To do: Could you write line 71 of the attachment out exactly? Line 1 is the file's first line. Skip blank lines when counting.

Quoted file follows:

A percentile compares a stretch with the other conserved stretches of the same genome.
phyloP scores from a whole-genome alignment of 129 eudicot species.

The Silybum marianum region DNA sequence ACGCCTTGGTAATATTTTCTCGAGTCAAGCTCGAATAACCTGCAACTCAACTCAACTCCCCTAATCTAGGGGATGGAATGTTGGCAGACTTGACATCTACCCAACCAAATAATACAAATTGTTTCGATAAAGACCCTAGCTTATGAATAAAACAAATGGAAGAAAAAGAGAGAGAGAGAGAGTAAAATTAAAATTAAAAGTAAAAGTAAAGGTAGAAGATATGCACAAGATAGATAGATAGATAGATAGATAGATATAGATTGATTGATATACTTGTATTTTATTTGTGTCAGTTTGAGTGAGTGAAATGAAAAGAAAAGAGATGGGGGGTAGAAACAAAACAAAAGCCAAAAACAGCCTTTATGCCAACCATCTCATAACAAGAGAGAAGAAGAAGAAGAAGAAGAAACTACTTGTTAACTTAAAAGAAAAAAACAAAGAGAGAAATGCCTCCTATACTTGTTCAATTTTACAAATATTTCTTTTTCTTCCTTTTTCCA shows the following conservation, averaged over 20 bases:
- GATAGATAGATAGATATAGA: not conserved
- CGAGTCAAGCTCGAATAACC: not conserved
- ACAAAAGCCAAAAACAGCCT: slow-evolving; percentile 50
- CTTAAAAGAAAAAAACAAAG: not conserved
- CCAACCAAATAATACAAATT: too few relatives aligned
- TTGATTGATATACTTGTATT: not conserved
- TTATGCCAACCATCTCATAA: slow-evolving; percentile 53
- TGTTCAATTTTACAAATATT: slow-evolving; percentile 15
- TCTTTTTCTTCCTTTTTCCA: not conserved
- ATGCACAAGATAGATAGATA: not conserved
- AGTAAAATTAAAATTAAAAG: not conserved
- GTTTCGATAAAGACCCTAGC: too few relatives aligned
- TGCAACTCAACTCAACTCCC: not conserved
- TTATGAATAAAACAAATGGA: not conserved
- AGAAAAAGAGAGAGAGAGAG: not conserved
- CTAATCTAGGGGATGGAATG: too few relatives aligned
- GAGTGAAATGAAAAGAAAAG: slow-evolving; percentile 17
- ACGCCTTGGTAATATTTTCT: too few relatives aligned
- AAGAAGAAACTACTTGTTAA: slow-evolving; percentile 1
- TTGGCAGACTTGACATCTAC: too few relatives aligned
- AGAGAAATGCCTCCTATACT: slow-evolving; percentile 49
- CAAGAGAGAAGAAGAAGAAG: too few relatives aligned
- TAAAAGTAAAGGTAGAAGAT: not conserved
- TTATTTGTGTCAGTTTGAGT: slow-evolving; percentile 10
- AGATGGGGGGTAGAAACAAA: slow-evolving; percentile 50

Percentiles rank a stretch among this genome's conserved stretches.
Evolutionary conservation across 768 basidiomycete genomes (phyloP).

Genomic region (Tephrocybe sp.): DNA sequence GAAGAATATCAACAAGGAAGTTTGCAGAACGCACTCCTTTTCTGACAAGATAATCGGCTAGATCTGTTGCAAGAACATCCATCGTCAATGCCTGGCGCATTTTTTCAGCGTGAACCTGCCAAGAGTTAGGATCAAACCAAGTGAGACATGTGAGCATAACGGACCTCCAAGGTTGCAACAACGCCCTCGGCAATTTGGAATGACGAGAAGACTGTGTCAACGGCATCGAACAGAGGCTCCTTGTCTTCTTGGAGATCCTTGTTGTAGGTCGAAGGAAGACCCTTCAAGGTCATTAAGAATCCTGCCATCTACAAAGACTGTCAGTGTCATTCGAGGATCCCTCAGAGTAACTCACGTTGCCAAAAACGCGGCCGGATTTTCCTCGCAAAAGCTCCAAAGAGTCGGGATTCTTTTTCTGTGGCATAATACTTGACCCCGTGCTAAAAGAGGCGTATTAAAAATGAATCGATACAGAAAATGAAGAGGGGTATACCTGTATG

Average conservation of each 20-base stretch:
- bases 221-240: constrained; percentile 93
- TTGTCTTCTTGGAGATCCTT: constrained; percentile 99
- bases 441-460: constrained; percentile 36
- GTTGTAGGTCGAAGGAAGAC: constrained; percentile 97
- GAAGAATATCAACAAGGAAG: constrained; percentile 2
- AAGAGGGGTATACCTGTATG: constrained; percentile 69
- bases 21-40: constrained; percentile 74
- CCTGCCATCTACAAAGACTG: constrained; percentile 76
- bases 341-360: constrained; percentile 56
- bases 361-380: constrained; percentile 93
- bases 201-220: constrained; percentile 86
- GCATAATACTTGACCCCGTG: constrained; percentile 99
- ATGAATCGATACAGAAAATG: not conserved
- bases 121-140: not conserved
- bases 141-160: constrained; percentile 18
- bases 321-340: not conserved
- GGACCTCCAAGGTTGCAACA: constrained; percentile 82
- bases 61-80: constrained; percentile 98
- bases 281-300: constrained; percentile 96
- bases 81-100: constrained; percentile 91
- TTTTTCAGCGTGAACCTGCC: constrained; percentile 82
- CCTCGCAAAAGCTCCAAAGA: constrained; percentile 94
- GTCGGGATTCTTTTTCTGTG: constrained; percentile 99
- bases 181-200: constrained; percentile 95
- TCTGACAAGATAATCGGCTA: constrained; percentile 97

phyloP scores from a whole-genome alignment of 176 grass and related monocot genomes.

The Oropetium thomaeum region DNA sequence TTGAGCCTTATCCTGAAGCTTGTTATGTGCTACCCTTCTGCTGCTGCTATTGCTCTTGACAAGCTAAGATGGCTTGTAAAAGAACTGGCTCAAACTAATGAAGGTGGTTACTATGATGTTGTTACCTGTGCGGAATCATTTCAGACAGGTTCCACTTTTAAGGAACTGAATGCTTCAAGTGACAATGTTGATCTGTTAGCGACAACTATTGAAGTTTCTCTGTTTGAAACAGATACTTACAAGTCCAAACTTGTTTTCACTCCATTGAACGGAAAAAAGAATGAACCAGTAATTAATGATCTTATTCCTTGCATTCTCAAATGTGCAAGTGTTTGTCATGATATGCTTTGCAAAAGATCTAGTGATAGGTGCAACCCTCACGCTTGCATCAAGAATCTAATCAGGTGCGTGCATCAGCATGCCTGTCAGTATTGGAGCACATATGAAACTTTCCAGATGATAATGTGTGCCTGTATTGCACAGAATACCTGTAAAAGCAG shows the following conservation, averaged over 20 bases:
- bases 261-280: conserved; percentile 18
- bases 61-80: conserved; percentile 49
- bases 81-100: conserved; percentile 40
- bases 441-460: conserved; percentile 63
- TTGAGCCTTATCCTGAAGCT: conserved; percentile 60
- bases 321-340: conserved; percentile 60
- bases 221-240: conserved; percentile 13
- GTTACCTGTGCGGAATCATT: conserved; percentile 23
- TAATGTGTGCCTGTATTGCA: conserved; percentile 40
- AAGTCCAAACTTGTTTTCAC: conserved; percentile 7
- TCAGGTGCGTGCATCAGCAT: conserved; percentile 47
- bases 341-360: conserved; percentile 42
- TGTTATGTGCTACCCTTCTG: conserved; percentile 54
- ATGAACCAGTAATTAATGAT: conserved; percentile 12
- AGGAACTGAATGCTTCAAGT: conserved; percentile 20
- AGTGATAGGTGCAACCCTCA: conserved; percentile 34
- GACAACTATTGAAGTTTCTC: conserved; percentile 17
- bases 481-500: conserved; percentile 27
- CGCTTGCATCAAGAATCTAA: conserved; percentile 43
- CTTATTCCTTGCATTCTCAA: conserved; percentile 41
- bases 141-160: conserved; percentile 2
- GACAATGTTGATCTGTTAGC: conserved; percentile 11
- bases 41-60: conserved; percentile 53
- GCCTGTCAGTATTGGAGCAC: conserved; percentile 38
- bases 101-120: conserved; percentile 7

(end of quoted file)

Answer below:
- bases 341-360: conserved; percentile 42